Toward a Political Future for the Common Good: Investing in Tomorrow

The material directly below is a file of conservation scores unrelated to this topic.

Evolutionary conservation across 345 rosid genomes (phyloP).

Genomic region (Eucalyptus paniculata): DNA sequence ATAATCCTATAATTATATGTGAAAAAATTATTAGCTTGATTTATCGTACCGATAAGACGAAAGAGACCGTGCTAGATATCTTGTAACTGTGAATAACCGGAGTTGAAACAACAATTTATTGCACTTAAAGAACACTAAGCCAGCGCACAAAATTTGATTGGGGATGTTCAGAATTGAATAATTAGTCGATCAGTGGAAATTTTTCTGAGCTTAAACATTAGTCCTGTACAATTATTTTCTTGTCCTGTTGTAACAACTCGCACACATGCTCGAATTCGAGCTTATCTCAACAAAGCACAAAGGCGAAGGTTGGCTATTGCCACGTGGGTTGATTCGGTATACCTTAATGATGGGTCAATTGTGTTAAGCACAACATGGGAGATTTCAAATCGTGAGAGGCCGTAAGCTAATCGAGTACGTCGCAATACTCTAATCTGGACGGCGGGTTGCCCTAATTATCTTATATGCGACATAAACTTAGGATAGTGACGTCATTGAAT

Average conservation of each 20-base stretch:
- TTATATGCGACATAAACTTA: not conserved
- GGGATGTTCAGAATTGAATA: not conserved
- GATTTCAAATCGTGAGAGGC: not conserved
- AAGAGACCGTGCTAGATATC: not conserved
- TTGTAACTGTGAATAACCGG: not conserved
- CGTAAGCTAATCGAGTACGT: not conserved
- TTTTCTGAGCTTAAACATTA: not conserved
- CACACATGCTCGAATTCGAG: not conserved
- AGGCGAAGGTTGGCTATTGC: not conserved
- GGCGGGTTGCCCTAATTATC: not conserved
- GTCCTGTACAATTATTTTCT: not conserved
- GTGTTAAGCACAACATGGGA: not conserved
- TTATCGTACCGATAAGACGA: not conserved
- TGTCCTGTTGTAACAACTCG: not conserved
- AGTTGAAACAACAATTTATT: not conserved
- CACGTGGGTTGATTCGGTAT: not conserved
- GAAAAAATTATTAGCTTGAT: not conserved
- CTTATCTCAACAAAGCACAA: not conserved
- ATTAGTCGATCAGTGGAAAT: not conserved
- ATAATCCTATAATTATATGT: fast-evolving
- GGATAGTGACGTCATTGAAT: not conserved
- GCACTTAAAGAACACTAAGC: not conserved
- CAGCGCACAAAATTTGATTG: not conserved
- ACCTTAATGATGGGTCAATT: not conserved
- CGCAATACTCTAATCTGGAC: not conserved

By Abby SkeansAlthough this year’s political climate may seem increasingly polarized, I am encouraged whenever places for mutual collaboration, or “common ground” can be found, especially on issues of opportunity and upward mobility for children and families. If you haven’t yet listened to the discussion at the Kemp Forum for Expanding Opportunity that was lead by Speaker Paul Ryan and Senator Tim Scott with five of the Republican candidates on January 9, 2016 in South Carolina, I encourage you to watch the event videos on AEI’s website here. Clapham served as an advisory board member to the formation of this event alongside colleagues at Opportunity Nation, AEI, The Brookings Institution, Opportunity Lives, and the Economic Innovation Group, among others. While presidential debates offer an opportunity for pithy soundbites, this forum required a deeper analysis on issues of poverty and opportunity from the presidential hopefuls and allowed serious ideas for policy reform to compete so that solutions where all Americans are positively impacted were prioritized. For a detailed summary and policy analysis from the forum, check out Brad Wassink’s poverty studies blog at AEI, found here. One solution-focused idea that was championed by some of the candidates was the Earned Income Tax Credit. Recently, the team at Tax Credits for Working Families released a social video that can be view and shared here which demonstrates the positive reward of EITC for individuals who are working. Additionally, on January 20, 2016, Clapham’s longtime client, The Annie E. Casey Foundation released a federal policy brief, “Investing in Tomorrow: Helping Families Build Savings and Assets.”  The report was crafted with the input of conservative and faithful voices from institutions such as AEI, the Ethics and Public Policy Center, The Center for Public Justice, as well as Claphams’ feedback. “Investing in Tomorrow” describes how federal policy changes can help families develop savings habits and build financial stability. These steps include building savings from birth by creating savings accounts, allowing families receiving public benefits to save money, increasing access to homeownership through the Family Self-Sufficiency program and expanding access to retirement savings by making the federal My Retirement Account program more accessible.An important message in the brief is that building a secure base of assets is a big step toward improving the economic futures of low-income families. The brief also points out that straightforward changes to federal policies can help to narrow the racial wealth gap that today is growing and putting children of color at a disadvantage.I hope you’ll review this important brief and that it might be encouraging in your work as we seek to identify places of common concern in the policy landscape that provide a pathway for the upward mobility of  children and families. An election year may be a time whenever we’re especially prone to noticing acute policy differences. However, regardless of which candidate each party nominates or who wins the election, American will still desire the same thing: a country where the dream of mobility is achievable for every citizen, regardless of background, and citizens who care for one another, especially the most vulnerable, and seek to remove unnecessary barriers that would inhibit their opportunity to realize their God-given potential.   photo via aecf.org